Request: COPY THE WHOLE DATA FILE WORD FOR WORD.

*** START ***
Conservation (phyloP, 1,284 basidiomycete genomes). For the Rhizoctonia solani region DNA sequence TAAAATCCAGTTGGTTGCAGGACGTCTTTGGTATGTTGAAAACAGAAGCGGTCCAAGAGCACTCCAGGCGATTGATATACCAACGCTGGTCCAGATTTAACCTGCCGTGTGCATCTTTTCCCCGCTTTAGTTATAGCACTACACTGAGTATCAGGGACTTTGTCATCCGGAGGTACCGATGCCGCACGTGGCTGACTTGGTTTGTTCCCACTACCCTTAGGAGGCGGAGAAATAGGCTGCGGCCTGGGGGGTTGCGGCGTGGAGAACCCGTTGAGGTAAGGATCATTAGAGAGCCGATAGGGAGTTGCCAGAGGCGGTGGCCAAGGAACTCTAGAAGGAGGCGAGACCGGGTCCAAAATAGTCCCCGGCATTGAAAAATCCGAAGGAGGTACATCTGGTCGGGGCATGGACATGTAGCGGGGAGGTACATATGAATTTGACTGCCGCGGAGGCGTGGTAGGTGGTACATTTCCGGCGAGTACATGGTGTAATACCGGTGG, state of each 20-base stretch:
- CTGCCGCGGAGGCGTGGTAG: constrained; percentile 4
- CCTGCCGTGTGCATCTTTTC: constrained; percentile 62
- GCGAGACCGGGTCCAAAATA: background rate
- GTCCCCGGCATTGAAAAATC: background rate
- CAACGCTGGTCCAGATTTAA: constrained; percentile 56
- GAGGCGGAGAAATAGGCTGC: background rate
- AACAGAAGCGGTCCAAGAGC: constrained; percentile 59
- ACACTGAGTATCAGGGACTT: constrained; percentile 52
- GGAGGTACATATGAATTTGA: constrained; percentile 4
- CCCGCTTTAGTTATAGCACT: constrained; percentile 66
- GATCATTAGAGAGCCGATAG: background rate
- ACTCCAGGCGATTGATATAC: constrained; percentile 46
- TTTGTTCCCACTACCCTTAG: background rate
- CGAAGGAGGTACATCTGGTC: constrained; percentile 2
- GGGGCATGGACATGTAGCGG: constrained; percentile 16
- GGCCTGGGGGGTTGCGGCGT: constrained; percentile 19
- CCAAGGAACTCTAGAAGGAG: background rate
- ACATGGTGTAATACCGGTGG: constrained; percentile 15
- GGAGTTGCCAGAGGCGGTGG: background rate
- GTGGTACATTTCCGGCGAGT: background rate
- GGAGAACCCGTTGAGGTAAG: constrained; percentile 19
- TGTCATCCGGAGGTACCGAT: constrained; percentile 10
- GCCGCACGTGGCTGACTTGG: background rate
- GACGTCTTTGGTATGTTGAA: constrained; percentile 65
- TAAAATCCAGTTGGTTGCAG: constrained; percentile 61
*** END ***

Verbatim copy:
Conservation (phyloP, 1,284 basidiomycete genomes). For the Rhizoctonia solani region DNA sequence TAAAATCCAGTTGGTTGCAGGACGTCTTTGGTATGTTGAAAACAGAAGCGGTCCAAGAGCACTCCAGGCGATTGATATACCAACGCTGGTCCAGATTTAACCTGCCGTGTGCATCTTTTCCCCGCTTTAGTTATAGCACTACACTGAGTATCAGGGACTTTGTCATCCGGAGGTACCGATGCCGCACGTGGCTGACTTGGTTTGTTCCCACTACCCTTAGGAGGCGGAGAAATAGGCTGCGGCCTGGGGGGTTGCGGCGTGGAGAACCCGTTGAGGTAAGGATCATTAGAGAGCCGATAGGGAGTTGCCAGAGGCGGTGGCCAAGGAACTCTAGAAGGAGGCGAGACCGGGTCCAAAATAGTCCCCGGCATTGAAAAATCCGAAGGAGGTACATCTGGTCGGGGCATGGACATGTAGCGGGGAGGTACATATGAATTTGACTGCCGCGGAGGCGTGGTAGGTGGTACATTTCCGGCGAGTACATGGTGTAATACCGGTGG, state of each 20-base stretch:
- CTGCCGCGGAGGCGTGGTAG: constrained; percentile 4
- CCTGCCGTGTGCATCTTTTC: constrained; percentile 62
- GCGAGACCGGGTCCAAAATA: background rate
- GTCCCCGGCATTGAAAAATC: background rate
- CAACGCTGGTCCAGATTTAA: constrained; percentile 56
- GAGGCGGAGAAATAGGCTGC: background rate
- AACAGAAGCGGTCCAAGAGC: constrained; percentile 59
- ACACTGAGTATCAGGGACTT: constrained; percentile 52
- GGAGGTACATATGAATTTGA: constrained; percentile 4
- CCCGCTTTAGTTATAGCACT: constrained; percentile 66
- GATCATTAGAGAGCCGATAG: background rate
- ACTCCAGGCGATTGATATAC: constrained; percentile 46
- TTTGTTCCCACTACCCTTAG: background rate
- CGAAGGAGGTACATCTGGTC: constrained; percentile 2
- GGGGCATGGACATGTAGCGG: constrained; percentile 16
- GGCCTGGGGGGTTGCGGCGT: constrained; percentile 19
- CCAAGGAACTCTAGAAGGAG: background rate
- ACATGGTGTAATACCGGTGG: constrained; percentile 15
- GGAGTTGCCAGAGGCGGTGG: background rate
- GTGGTACATTTCCGGCGAGT: background rate
- GGAGAACCCGTTGAGGTAAG: constrained; percentile 19
- TGTCATCCGGAGGTACCGAT: constrained; percentile 10
- GCCGCACGTGGCTGACTTGG: background rate
- GACGTCTTTGGTATGTTGAA: constrained; percentile 65
- TAAAATCCAGTTGGTTGCAG: constrained; percentile 61